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Bipedal hobby robot walks a tightrope


October 21, 2012

Dr. Guero's Primer-V4 robot works its way across the tightrope

Dr. Guero's Primer-V4 robot works its way across the tightrope

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A Japanese roboticist that goes by the handle Dr. Guero, famous for programming his hobby robot to ride a miniature bicycle and walk on stilts, has managed to get his robot to balance on a tightrope. His Primer-V4 robot is based on the Kondo KHR-3HV hobby kit (which can be purchased for around US$1,800), but features a few modifications that give it the ability to inch its way along a steel wire just over an eighth of an inch (4 mm) thick.

The following video shows Dr. Guero's robot as it slides its way along the wire, making minute adjustments to its balance by waving its arms. On his website, Dr. Guero explains that the robot's arms move in different directions based on signals from its inclination sensor. He had to modify the feet by adding grooves to help catch the wire – which seems like a fair modification given that human performers will use their toes to do the same thing. He also replaced the standard arms with ones that have fewer servos and parts to provide better balance.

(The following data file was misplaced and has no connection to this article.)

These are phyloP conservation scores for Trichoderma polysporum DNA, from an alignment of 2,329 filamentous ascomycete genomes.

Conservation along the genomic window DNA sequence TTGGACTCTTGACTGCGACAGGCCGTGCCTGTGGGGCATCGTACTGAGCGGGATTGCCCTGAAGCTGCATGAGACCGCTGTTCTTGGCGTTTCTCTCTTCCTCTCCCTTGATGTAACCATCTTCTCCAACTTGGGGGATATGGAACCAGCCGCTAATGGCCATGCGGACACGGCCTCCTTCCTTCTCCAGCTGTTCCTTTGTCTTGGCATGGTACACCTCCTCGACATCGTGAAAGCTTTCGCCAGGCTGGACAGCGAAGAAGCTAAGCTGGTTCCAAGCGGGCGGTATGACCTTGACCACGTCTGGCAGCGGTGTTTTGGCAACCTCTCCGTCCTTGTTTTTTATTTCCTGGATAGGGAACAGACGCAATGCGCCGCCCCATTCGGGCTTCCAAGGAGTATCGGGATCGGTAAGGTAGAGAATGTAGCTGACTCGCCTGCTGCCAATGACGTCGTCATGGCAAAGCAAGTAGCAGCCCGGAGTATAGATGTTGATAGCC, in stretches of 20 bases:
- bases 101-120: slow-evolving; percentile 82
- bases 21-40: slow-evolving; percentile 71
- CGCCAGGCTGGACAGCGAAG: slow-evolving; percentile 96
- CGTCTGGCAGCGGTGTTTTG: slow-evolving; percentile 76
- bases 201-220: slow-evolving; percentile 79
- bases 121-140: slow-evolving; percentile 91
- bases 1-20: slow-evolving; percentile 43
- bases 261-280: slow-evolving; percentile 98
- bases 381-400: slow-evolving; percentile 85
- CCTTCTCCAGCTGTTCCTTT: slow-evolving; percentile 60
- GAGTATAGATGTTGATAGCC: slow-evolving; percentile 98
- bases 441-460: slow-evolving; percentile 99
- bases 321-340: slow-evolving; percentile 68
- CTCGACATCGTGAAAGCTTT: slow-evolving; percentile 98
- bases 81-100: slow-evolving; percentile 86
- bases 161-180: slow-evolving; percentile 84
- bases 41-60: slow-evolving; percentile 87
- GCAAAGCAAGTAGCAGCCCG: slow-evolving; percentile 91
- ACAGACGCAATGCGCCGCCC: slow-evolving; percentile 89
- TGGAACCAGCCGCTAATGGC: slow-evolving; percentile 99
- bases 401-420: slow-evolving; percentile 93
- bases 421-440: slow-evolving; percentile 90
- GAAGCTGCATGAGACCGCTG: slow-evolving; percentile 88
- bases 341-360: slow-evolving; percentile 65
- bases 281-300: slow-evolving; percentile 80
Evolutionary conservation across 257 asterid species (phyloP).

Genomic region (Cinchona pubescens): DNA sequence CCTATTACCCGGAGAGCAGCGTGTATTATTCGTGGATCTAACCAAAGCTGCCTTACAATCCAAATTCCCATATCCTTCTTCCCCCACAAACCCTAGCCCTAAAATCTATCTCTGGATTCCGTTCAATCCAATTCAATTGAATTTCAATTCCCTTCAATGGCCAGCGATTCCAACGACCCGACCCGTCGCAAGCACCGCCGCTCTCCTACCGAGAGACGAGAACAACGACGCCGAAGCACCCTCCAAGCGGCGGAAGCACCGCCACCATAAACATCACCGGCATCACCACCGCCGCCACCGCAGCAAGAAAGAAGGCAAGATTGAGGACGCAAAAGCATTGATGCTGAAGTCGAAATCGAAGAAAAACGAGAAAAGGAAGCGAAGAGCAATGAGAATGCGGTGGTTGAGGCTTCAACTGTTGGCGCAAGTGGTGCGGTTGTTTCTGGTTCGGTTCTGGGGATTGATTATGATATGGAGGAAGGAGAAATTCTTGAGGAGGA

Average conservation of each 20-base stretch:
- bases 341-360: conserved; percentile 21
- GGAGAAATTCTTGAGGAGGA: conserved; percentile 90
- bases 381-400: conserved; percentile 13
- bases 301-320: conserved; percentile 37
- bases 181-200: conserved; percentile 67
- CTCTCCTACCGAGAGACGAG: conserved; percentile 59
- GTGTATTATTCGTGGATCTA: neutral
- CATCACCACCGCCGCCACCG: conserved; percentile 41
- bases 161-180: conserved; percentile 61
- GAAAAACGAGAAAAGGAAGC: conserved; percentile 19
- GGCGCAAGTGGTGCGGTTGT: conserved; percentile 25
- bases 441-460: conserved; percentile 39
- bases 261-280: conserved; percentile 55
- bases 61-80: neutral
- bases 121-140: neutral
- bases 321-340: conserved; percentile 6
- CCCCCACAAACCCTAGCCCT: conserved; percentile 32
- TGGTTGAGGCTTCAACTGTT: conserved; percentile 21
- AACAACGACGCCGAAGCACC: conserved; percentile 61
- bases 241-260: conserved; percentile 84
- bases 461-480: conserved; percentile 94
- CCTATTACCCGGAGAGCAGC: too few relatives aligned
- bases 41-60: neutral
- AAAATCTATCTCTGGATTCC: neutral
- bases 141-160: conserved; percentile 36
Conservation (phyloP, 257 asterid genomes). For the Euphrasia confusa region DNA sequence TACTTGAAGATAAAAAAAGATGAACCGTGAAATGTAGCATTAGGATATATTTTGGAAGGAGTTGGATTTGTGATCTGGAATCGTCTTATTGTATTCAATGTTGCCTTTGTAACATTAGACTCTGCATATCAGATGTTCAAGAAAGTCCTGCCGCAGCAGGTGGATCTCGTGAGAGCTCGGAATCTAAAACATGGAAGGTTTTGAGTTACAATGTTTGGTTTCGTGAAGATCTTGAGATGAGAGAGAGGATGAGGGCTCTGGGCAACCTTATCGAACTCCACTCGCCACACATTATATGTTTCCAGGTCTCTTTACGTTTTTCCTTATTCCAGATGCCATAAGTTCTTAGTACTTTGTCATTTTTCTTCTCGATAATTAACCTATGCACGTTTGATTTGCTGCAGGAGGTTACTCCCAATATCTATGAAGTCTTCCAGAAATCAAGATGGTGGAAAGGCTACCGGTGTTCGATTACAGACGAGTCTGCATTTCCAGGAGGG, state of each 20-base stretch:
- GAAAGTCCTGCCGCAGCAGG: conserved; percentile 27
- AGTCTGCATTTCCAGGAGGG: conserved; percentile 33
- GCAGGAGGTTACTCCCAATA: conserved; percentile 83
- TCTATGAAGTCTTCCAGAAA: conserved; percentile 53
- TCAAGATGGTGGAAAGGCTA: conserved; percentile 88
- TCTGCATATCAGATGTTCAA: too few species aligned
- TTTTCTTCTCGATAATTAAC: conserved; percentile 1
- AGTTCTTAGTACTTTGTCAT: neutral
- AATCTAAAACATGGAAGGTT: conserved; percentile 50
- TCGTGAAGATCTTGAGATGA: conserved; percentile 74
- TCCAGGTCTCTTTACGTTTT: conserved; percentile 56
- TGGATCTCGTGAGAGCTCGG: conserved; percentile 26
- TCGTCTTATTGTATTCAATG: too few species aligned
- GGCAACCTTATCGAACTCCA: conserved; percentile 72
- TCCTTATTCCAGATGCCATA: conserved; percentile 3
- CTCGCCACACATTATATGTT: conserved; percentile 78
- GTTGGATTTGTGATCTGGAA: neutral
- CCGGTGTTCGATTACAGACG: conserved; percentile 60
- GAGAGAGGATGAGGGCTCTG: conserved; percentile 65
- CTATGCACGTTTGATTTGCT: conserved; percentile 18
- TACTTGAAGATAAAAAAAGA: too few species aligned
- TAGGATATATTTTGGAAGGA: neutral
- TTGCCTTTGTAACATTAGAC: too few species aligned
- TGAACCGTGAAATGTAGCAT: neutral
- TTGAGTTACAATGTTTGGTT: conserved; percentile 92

Dr. Guero (aka Masahiko Yamaguchi) has worked at some prestigious labs, including Japan's National Institute of Advanced Industrial Science and Technology, Boston Dynamics, and Osaka University. His nickname, chosen by his wife, comes from the long-running comic and animated television show Dragon Ball Z, whose Dr. Gero is an evil scientist behind the Red Ribbon Androids. You can watch the tightrope trick below, and check out his earlier projects on his website.

Source: Dr. Guero's website (Japanese)

About the Author
Jason Falconer Jason is a freelance writer based in central Canada with a background in computer graphics. He has written about hundreds of humanoid robots on his website Plastic Pals and is an avid gamer with an unsightly collection of retro consoles, cartridges, and controllers. All articles by Jason Falconer

Although the robot does not place one foot in front of the other to traverse the wire I am impressed as the mount/dismount and wire walk are all complicated feats!

Fahrenheit 451

Amazing if genuine


the point is made that in the future these robots will save lives, help us in so many ways and yes in 100 years a robot may walk our childrens children to the bus stop.

Thomas Lewis
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